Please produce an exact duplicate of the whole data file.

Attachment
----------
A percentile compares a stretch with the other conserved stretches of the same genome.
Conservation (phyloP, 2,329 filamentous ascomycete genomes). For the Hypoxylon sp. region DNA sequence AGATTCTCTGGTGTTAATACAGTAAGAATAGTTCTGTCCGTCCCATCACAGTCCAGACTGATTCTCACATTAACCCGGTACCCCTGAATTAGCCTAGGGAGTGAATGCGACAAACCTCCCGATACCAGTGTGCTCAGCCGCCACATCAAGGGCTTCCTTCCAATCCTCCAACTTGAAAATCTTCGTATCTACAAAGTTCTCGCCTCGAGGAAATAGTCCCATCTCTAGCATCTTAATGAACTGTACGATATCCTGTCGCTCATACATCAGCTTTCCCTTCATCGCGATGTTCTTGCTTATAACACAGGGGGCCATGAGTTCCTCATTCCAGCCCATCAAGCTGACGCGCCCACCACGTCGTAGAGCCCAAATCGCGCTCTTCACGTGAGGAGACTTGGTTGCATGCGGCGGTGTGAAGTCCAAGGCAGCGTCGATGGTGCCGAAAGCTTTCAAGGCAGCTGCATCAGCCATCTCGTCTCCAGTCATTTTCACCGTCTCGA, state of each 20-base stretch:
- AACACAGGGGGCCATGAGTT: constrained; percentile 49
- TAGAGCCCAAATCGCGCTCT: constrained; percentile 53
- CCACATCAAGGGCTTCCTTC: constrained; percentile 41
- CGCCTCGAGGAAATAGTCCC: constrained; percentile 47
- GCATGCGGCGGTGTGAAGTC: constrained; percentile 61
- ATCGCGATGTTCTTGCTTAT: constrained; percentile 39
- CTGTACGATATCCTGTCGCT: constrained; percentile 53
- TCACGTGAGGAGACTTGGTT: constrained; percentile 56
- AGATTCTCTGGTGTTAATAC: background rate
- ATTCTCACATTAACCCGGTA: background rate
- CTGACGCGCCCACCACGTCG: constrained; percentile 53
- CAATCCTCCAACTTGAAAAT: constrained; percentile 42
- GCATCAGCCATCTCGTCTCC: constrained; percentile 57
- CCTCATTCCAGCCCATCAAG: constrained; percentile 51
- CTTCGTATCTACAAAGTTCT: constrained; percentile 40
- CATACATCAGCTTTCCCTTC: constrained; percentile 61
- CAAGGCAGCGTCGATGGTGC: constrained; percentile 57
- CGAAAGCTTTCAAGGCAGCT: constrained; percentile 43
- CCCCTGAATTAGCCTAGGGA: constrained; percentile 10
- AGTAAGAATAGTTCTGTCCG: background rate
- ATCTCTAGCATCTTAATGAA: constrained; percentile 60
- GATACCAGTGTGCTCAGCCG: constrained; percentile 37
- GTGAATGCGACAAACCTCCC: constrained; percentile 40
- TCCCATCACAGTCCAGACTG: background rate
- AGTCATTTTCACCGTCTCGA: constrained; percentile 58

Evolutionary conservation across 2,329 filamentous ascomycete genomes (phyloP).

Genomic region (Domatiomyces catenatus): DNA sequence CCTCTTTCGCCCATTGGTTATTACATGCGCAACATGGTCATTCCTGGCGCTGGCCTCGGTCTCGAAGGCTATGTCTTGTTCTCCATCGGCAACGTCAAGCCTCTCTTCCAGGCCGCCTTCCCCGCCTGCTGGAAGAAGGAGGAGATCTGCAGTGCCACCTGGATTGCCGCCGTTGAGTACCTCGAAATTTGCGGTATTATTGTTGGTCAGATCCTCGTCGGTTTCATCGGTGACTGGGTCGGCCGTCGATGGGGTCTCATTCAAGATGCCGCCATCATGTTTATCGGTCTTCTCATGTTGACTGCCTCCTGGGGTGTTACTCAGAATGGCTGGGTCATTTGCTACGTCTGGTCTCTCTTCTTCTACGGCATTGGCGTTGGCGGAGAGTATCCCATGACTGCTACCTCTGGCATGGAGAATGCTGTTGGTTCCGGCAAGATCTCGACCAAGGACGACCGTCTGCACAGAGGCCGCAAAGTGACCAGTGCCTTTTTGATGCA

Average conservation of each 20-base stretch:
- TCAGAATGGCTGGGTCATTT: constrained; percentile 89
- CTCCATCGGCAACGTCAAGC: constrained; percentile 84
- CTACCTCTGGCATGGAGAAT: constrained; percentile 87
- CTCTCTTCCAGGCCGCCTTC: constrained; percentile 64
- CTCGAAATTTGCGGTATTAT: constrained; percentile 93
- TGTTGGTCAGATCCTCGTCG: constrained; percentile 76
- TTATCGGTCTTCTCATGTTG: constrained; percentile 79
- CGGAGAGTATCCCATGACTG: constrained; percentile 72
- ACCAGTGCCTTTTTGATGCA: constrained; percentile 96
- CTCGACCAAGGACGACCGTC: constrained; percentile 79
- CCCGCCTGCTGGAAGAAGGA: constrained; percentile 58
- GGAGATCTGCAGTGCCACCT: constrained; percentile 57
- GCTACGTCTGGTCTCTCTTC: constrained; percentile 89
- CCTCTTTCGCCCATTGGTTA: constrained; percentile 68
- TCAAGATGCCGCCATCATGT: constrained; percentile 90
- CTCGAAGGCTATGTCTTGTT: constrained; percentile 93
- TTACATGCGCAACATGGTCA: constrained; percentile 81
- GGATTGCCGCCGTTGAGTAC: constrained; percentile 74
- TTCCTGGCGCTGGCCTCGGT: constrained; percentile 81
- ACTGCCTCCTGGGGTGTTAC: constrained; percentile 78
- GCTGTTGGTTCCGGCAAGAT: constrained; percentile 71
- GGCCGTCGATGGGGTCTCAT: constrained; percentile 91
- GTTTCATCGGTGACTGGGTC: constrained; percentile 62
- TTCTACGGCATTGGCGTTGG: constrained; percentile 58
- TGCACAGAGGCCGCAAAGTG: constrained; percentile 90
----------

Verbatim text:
A percentile compares a stretch with the other conserved stretches of the same genome.
Conservation (phyloP, 2,329 filamentous ascomycete genomes). For the Hypoxylon sp. region DNA sequence AGATTCTCTGGTGTTAATACAGTAAGAATAGTTCTGTCCGTCCCATCACAGTCCAGACTGATTCTCACATTAACCCGGTACCCCTGAATTAGCCTAGGGAGTGAATGCGACAAACCTCCCGATACCAGTGTGCTCAGCCGCCACATCAAGGGCTTCCTTCCAATCCTCCAACTTGAAAATCTTCGTATCTACAAAGTTCTCGCCTCGAGGAAATAGTCCCATCTCTAGCATCTTAATGAACTGTACGATATCCTGTCGCTCATACATCAGCTTTCCCTTCATCGCGATGTTCTTGCTTATAACACAGGGGGCCATGAGTTCCTCATTCCAGCCCATCAAGCTGACGCGCCCACCACGTCGTAGAGCCCAAATCGCGCTCTTCACGTGAGGAGACTTGGTTGCATGCGGCGGTGTGAAGTCCAAGGCAGCGTCGATGGTGCCGAAAGCTTTCAAGGCAGCTGCATCAGCCATCTCGTCTCCAGTCATTTTCACCGTCTCGA, state of each 20-base stretch:
- AACACAGGGGGCCATGAGTT: constrained; percentile 49
- TAGAGCCCAAATCGCGCTCT: constrained; percentile 53
- CCACATCAAGGGCTTCCTTC: constrained; percentile 41
- CGCCTCGAGGAAATAGTCCC: constrained; percentile 47
- GCATGCGGCGGTGTGAAGTC: constrained; percentile 61
- ATCGCGATGTTCTTGCTTAT: constrained; percentile 39
- CTGTACGATATCCTGTCGCT: constrained; percentile 53
- TCACGTGAGGAGACTTGGTT: constrained; percentile 56
- AGATTCTCTGGTGTTAATAC: background rate
- ATTCTCACATTAACCCGGTA: background rate
- CTGACGCGCCCACCACGTCG: constrained; percentile 53
- CAATCCTCCAACTTGAAAAT: constrained; percentile 42
- GCATCAGCCATCTCGTCTCC: constrained; percentile 57
- CCTCATTCCAGCCCATCAAG: constrained; percentile 51
- CTTCGTATCTACAAAGTTCT: constrained; percentile 40
- CATACATCAGCTTTCCCTTC: constrained; percentile 61
- CAAGGCAGCGTCGATGGTGC: constrained; percentile 57
- CGAAAGCTTTCAAGGCAGCT: constrained; percentile 43
- CCCCTGAATTAGCCTAGGGA: constrained; percentile 10
- AGTAAGAATAGTTCTGTCCG: background rate
- ATCTCTAGCATCTTAATGAA: constrained; percentile 60
- GATACCAGTGTGCTCAGCCG: constrained; percentile 37
- GTGAATGCGACAAACCTCCC: constrained; percentile 40
- TCCCATCACAGTCCAGACTG: background rate
- AGTCATTTTCACCGTCTCGA: constrained; percentile 58

Evolutionary conservation across 2,329 filamentous ascomycete genomes (phyloP).

Genomic region (Domatiomyces catenatus): DNA sequence CCTCTTTCGCCCATTGGTTATTACATGCGCAACATGGTCATTCCTGGCGCTGGCCTCGGTCTCGAAGGCTATGTCTTGTTCTCCATCGGCAACGTCAAGCCTCTCTTCCAGGCCGCCTTCCCCGCCTGCTGGAAGAAGGAGGAGATCTGCAGTGCCACCTGGATTGCCGCCGTTGAGTACCTCGAAATTTGCGGTATTATTGTTGGTCAGATCCTCGTCGGTTTCATCGGTGACTGGGTCGGCCGTCGATGGGGTCTCATTCAAGATGCCGCCATCATGTTTATCGGTCTTCTCATGTTGACTGCCTCCTGGGGTGTTACTCAGAATGGCTGGGTCATTTGCTACGTCTGGTCTCTCTTCTTCTACGGCATTGGCGTTGGCGGAGAGTATCCCATGACTGCTACCTCTGGCATGGAGAATGCTGTTGGTTCCGGCAAGATCTCGACCAAGGACGACCGTCTGCACAGAGGCCGCAAAGTGACCAGTGCCTTTTTGATGCA

Average conservation of each 20-base stretch:
- TCAGAATGGCTGGGTCATTT: constrained; percentile 89
- CTCCATCGGCAACGTCAAGC: constrained; percentile 84
- CTACCTCTGGCATGGAGAAT: constrained; percentile 87
- CTCTCTTCCAGGCCGCCTTC: constrained; percentile 64
- CTCGAAATTTGCGGTATTAT: constrained; percentile 93
- TGTTGGTCAGATCCTCGTCG: constrained; percentile 76
- TTATCGGTCTTCTCATGTTG: constrained; percentile 79
- CGGAGAGTATCCCATGACTG: constrained; percentile 72
- ACCAGTGCCTTTTTGATGCA: constrained; percentile 96
- CTCGACCAAGGACGACCGTC: constrained; percentile 79
- CCCGCCTGCTGGAAGAAGGA: constrained; percentile 58
- GGAGATCTGCAGTGCCACCT: constrained; percentile 57
- GCTACGTCTGGTCTCTCTTC: constrained; percentile 89
- CCTCTTTCGCCCATTGGTTA: constrained; percentile 68
- TCAAGATGCCGCCATCATGT: constrained; percentile 90
- CTCGAAGGCTATGTCTTGTT: constrained; percentile 93
- TTACATGCGCAACATGGTCA: constrained; percentile 81
- GGATTGCCGCCGTTGAGTAC: constrained; percentile 74
- TTCCTGGCGCTGGCCTCGGT: constrained; percentile 81
- ACTGCCTCCTGGGGTGTTAC: constrained; percentile 78
- GCTGTTGGTTCCGGCAAGAT: constrained; percentile 71
- GGCCGTCGATGGGGTCTCAT: constrained; percentile 91
- GTTTCATCGGTGACTGGGTC: constrained; percentile 62
- TTCTACGGCATTGGCGTTGG: constrained; percentile 58
- TGCACAGAGGCCGCAAAGTG: constrained; percentile 90